It seems like beef cheeks are quietly making a comeback. They were the signature dish at Babbo when it opened and everyone flocked to try the beef cheek ravioli.
We weren’t expecting to find them in Nice and really weren’t expecting them to be in a wine store.
La Part des Anges is a wine shop in central Nice that I discovered on my last trip. I wasn’t in search of wine, but their “plat du jour,” which is served daily in the back of the shop.
That afternoon, I had an amazing meal of Corsican sausages on a bed of polenta. It was so good and unexpected that I would have been back to see what else they would cook up, but sadly it was my last day of vacation and last lunch in Nice.
This trip, it was at the top of my “is it still there and still good” list, but it took a few days of cajoling before I could pry Frank away from his favorites.
After a busy Saturday at the marché, we were wandering towards home around lunchtime, so I suggested we try to find our way over.
It’s a bit off the beaten track, and the shop itself is small. Every wall is lined floor to ceiling with bottle after bottle of wine, even the area in back where there is a mélange of tables and chairs. Way back there’s a tiny space with a couple of induction burners that acts as the kitchen.
They had been posting braised beef cheeks as a prior day’s plat du jour. They looked great and they still had some when we got there.
The waiter suggested a red from the Rhone valley to go with them and it was a great choice (we even bought a bottle to take home).
Then the beef cheeks came. We’ve been kind of on a beef cheek thing, since Frank had them (a couple of times now) at Café les Baux in Millbrook, where they were a new special and really great.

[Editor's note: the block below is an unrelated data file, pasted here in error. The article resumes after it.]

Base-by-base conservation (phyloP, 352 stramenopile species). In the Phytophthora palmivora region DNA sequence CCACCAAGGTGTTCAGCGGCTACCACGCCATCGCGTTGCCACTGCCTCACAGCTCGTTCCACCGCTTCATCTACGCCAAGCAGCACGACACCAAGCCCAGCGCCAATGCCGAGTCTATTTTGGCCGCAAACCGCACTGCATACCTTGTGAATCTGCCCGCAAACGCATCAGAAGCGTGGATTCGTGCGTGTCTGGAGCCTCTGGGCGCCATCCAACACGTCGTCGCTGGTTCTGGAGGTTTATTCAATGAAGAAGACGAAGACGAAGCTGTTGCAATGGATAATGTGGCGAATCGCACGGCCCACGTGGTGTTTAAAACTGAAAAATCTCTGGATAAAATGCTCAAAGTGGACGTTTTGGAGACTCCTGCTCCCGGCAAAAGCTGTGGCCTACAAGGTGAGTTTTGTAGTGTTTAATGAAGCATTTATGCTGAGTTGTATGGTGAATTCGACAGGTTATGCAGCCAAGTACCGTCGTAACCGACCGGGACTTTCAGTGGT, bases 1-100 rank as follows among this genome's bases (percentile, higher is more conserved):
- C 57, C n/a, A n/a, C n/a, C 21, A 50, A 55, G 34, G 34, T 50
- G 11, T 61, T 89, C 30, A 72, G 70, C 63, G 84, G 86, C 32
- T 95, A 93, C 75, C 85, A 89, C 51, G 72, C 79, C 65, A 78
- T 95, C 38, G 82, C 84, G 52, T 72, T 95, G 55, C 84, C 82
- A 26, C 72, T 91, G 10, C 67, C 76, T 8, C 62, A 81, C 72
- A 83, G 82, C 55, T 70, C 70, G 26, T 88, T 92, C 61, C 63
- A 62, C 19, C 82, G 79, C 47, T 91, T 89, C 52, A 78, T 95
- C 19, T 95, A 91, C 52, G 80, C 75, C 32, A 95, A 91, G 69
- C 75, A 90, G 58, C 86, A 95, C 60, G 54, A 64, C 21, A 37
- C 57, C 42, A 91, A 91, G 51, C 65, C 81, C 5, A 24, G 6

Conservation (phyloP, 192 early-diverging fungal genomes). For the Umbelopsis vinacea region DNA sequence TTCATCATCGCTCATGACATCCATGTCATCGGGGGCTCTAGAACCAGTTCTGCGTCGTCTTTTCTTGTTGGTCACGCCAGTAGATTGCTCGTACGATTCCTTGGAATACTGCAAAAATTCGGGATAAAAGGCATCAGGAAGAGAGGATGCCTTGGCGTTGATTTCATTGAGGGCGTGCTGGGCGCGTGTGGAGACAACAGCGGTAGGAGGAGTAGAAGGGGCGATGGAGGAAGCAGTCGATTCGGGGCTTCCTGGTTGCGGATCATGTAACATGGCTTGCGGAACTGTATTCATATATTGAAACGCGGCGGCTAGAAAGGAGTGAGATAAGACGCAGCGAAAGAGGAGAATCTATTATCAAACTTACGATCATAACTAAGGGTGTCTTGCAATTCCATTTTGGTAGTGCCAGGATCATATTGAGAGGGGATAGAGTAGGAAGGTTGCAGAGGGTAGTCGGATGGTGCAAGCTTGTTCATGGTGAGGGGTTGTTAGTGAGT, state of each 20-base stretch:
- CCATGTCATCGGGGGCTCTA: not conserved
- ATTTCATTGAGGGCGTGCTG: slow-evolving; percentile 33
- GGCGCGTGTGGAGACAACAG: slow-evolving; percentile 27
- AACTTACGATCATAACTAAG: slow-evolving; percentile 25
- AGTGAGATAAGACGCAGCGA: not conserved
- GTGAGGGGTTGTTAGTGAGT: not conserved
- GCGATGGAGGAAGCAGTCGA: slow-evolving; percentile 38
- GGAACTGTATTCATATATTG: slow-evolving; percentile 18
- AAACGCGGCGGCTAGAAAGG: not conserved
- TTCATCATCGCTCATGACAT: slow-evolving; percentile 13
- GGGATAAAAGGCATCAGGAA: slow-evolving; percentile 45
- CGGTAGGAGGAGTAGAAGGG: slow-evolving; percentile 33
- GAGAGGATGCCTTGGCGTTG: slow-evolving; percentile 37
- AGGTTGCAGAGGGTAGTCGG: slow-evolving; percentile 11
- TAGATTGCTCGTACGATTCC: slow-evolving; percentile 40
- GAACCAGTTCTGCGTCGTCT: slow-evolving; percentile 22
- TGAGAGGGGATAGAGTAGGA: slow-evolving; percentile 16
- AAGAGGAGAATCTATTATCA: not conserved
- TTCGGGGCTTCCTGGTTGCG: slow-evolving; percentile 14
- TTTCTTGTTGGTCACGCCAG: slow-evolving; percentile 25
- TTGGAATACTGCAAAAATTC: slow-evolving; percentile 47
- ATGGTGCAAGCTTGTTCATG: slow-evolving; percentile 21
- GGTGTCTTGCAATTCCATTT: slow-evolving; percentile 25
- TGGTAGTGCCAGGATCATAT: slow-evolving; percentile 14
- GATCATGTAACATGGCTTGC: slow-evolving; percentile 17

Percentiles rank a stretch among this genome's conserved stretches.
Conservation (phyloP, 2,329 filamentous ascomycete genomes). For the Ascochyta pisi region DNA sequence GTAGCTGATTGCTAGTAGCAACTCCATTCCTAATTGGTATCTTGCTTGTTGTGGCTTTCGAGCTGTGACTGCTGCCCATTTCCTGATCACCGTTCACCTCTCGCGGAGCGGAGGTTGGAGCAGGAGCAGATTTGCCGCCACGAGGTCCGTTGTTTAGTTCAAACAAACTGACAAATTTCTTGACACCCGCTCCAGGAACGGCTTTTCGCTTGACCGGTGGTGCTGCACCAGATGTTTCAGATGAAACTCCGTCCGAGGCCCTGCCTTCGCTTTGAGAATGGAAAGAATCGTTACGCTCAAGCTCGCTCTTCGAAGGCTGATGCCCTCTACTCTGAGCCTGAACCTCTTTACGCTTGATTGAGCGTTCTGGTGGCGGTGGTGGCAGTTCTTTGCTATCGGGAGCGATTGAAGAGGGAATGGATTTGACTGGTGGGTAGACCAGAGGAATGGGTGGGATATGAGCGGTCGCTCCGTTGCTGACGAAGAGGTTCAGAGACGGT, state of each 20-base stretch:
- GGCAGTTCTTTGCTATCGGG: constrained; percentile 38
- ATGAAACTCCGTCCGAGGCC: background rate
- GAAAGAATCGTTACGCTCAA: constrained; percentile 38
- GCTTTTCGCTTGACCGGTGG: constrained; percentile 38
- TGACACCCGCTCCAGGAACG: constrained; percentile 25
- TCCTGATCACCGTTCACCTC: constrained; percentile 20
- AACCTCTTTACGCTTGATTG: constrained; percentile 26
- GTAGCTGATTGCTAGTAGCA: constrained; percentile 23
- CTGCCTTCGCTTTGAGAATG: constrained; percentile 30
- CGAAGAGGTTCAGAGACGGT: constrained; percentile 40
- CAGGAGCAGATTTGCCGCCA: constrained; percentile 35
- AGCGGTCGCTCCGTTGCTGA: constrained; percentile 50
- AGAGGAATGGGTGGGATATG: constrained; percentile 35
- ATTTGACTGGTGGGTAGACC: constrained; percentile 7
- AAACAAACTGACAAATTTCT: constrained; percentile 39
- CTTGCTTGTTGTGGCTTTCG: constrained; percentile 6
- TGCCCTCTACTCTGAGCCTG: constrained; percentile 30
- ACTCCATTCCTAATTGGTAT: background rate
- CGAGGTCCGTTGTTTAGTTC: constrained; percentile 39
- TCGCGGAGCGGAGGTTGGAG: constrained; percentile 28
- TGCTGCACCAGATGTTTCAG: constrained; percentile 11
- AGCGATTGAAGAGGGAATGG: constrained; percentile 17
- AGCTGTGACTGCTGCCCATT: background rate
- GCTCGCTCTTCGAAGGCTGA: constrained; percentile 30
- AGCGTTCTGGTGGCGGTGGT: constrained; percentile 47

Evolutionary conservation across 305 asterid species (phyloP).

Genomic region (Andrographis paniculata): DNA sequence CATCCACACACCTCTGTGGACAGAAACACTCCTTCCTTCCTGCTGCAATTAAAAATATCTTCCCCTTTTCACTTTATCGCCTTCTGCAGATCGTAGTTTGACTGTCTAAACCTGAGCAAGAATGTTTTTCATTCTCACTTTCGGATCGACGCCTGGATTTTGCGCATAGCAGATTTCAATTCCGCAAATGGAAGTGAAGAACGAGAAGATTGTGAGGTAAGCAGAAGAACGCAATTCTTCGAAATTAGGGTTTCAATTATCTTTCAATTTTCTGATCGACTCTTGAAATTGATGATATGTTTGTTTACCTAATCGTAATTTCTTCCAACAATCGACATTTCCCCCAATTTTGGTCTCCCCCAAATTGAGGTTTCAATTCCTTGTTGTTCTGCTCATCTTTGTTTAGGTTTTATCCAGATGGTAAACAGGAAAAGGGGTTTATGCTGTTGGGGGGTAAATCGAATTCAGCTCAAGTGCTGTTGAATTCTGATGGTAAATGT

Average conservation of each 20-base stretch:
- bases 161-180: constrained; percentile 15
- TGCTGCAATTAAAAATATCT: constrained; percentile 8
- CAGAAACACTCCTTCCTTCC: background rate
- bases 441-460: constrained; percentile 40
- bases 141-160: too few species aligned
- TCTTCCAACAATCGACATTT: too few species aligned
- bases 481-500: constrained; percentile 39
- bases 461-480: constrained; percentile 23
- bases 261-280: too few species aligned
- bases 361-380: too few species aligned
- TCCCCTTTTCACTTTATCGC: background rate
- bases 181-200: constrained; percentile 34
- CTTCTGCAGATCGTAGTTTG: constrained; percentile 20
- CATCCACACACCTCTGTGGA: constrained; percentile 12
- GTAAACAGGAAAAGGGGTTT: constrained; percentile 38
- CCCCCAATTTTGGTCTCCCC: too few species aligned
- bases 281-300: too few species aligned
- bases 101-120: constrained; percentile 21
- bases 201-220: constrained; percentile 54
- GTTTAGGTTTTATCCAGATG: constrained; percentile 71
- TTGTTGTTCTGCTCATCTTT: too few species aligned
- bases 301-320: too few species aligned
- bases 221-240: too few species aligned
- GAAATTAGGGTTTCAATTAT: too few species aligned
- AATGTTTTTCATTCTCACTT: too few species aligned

These, however, were on a completely different level.
Rich, beefy, winey, with a touch of citrus (maybe some lemon zest?) it was the kind of meal that you just want to scarf down, but you don’t because you want to savor every morsel.
It was served with polenta, made with a slightly coarser corn than we usually get at home which made a good vehicle for soaking up the sauce from the beef.
I finally, sadly, gave up my empty plate (no chance of seconds, LOL, the table next to us got the last portion).
But there was dessert, which I don’t remember the name of — only that it was delicious!
It was a Meyer lemon custard with some crunchy bits on top and lemon zest that the chef added just before serving. Frank said it was like the best key lime pie filling ever and he was right. The sweet, tartness of the lemon was a nice reprieve from the richness of the beef cheeks and all in all, one of the best lunches ever!
And this time, we have lots of time to go back and see what’s cooking.
In China, at a Spring Festival banquet, our table was served beef cheeks roasted in the cow’s skull. It was shocking. And it was yummy.